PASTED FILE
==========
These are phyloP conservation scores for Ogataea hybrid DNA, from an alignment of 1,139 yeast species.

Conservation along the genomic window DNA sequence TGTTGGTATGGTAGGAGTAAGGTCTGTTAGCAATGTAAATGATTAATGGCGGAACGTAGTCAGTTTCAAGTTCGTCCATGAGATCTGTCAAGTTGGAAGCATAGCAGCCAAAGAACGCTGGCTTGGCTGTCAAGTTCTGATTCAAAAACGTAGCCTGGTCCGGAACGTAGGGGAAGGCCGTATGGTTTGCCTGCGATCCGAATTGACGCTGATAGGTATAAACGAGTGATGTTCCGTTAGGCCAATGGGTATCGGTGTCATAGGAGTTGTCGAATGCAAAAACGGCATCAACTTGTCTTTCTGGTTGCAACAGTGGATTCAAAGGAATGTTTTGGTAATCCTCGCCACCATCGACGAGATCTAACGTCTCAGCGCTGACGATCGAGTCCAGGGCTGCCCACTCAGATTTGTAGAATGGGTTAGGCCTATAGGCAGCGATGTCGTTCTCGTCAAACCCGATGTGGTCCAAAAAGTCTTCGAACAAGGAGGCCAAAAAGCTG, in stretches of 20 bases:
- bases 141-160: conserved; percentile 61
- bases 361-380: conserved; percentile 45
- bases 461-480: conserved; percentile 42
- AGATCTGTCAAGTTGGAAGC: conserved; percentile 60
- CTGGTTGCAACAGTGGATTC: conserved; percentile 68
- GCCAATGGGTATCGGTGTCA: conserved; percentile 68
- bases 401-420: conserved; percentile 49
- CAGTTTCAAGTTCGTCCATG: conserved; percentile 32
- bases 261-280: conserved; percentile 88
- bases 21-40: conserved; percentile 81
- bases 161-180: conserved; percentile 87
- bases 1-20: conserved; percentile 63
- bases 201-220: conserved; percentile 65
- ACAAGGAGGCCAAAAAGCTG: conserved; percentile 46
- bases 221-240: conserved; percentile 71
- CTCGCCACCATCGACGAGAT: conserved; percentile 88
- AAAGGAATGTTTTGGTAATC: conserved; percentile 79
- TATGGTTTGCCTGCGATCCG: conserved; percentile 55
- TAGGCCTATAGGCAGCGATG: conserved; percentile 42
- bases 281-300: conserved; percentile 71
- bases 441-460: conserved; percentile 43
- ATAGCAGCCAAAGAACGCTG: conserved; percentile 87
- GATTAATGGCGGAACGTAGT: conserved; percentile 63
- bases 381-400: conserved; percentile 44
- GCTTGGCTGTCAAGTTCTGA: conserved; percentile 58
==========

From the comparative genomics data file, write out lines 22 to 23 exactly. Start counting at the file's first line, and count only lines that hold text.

- bases 281-300: conserved; percentile 71
- bases 441-460: conserved; percentile 43